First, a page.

Sunday, 6 October 2013

English Translation of the German Civil Code - German Tenants Rights

There is a lot of confusion amongst international investors about tenants' rights in the German Residential Market. One thing needs to be clarified at the outset, German tenants have more rights than investors from western societies are used to. The historical background is the vast destruction of residential buildings during the war and a need to protect the needy in a time of scarcity.

Now it has turned into an election ritual to improve tenats' rights prior to elections since the majority of voters in Germany are still tenants and not owners. The conservative Merkel government makes no exception in this game and has enabled local governments to limit the rent increase to 15% over a time period of 3 years just before the elections.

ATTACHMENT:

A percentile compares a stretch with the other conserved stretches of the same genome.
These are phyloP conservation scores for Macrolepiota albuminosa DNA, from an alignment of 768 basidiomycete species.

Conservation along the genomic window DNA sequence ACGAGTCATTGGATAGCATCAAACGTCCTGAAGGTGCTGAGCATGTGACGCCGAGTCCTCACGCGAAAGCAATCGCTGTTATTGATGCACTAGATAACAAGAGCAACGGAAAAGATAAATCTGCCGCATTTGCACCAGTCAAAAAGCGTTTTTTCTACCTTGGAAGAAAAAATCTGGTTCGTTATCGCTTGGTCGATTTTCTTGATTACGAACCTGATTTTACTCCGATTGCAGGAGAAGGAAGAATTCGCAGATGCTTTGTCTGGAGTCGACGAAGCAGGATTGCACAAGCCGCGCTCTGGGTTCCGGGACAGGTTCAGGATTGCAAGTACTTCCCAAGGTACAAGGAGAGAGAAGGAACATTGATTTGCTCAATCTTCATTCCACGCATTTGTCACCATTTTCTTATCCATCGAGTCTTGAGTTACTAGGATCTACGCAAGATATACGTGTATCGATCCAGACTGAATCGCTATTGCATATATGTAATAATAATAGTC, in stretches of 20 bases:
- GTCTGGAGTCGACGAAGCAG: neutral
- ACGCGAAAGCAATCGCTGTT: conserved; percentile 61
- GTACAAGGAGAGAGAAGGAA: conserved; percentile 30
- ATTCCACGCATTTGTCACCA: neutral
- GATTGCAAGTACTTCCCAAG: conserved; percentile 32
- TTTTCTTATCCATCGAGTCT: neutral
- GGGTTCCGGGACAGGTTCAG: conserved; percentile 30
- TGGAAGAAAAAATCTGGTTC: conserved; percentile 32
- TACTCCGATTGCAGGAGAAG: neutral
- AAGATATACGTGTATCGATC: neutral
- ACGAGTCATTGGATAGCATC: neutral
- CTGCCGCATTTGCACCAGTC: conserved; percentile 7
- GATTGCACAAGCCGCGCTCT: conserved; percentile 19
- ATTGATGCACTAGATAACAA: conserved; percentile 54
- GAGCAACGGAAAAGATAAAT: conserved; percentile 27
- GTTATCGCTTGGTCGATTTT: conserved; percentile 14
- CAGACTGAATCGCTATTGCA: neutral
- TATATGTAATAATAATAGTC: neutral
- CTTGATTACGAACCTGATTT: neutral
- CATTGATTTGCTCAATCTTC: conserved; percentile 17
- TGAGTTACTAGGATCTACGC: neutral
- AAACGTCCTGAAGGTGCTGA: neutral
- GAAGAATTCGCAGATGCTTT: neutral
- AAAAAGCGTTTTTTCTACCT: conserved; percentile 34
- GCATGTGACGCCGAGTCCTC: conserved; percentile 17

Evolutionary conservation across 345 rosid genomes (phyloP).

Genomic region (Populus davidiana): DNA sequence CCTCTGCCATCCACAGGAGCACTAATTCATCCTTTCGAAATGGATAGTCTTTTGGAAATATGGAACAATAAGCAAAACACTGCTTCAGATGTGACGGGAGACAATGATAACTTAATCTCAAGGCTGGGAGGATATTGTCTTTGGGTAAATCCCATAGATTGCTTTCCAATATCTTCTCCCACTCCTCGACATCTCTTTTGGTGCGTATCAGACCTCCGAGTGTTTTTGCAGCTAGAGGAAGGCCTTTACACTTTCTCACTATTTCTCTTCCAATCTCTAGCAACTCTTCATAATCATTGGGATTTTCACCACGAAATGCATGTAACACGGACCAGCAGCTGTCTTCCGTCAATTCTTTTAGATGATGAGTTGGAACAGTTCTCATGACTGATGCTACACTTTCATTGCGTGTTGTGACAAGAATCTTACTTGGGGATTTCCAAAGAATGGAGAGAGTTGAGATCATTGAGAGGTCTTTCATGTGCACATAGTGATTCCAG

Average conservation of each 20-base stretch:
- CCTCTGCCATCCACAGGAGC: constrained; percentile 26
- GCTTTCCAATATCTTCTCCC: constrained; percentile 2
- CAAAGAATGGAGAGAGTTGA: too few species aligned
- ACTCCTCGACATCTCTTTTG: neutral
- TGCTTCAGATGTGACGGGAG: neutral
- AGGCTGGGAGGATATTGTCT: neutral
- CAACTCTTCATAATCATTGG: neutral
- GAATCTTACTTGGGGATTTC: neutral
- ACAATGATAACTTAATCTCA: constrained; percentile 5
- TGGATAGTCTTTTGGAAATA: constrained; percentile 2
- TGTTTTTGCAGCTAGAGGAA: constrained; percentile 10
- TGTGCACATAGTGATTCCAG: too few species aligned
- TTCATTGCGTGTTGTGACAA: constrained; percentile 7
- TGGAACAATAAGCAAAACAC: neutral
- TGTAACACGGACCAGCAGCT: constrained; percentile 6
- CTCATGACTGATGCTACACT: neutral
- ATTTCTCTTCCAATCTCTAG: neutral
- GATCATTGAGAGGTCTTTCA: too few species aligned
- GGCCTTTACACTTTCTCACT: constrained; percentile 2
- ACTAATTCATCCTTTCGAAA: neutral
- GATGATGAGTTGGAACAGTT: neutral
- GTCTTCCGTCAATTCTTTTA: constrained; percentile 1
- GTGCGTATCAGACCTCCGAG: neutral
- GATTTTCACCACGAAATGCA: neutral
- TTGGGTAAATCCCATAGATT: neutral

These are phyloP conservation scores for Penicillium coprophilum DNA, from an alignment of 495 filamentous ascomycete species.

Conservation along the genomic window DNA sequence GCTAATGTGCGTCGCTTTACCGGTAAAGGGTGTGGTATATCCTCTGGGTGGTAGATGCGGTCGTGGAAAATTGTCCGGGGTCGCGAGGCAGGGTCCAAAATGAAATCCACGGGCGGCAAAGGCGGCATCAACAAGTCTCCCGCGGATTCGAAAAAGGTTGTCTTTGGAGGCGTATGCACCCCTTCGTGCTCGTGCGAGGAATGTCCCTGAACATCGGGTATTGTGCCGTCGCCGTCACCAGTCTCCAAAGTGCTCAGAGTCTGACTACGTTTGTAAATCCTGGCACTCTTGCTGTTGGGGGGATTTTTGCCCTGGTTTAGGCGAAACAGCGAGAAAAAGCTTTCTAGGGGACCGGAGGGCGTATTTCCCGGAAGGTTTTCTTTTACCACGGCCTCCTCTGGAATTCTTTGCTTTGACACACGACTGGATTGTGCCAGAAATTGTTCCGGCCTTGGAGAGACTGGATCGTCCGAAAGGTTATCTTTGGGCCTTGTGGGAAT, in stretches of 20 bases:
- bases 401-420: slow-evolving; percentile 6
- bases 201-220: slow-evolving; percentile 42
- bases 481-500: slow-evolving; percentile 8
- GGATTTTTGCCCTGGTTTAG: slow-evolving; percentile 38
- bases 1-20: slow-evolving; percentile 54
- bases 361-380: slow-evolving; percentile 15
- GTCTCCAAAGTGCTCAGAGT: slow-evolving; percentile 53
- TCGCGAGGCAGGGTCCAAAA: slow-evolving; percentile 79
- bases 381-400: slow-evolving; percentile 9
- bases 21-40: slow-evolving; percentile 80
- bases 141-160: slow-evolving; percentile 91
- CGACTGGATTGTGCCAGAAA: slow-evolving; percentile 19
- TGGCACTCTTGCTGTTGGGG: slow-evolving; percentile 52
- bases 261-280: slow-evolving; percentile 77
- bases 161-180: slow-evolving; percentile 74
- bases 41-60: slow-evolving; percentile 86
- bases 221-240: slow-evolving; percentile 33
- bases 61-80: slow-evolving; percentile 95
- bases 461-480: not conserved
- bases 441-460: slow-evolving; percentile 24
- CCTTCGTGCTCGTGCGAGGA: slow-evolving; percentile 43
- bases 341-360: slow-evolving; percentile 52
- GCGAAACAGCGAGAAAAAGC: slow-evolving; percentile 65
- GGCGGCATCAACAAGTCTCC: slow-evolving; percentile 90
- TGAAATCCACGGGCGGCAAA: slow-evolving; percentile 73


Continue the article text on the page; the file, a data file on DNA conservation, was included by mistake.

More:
The main legal structure for tenancy law is the German Civil Code (BGB - Bürgerliches Gesetzbuch) and there is an official translation available on the website of the German Ministry of Justice:
The regulations regarding tenancy are in Title 5 of the code.

This will give you some idea what a paragraph quoted in a contract or legal document is about - but please refrain from making any legal interpretation on your own without legal council or at least feedback from your property manager. The German judicial system is not determined by precedence as much as the Anglo-American system but there is up to date high court ruling to be taken into consideration for the interpretation of the civil code. So the translation is to be used only as an indication of the subject that is addressed.

Uwe Falkenberg


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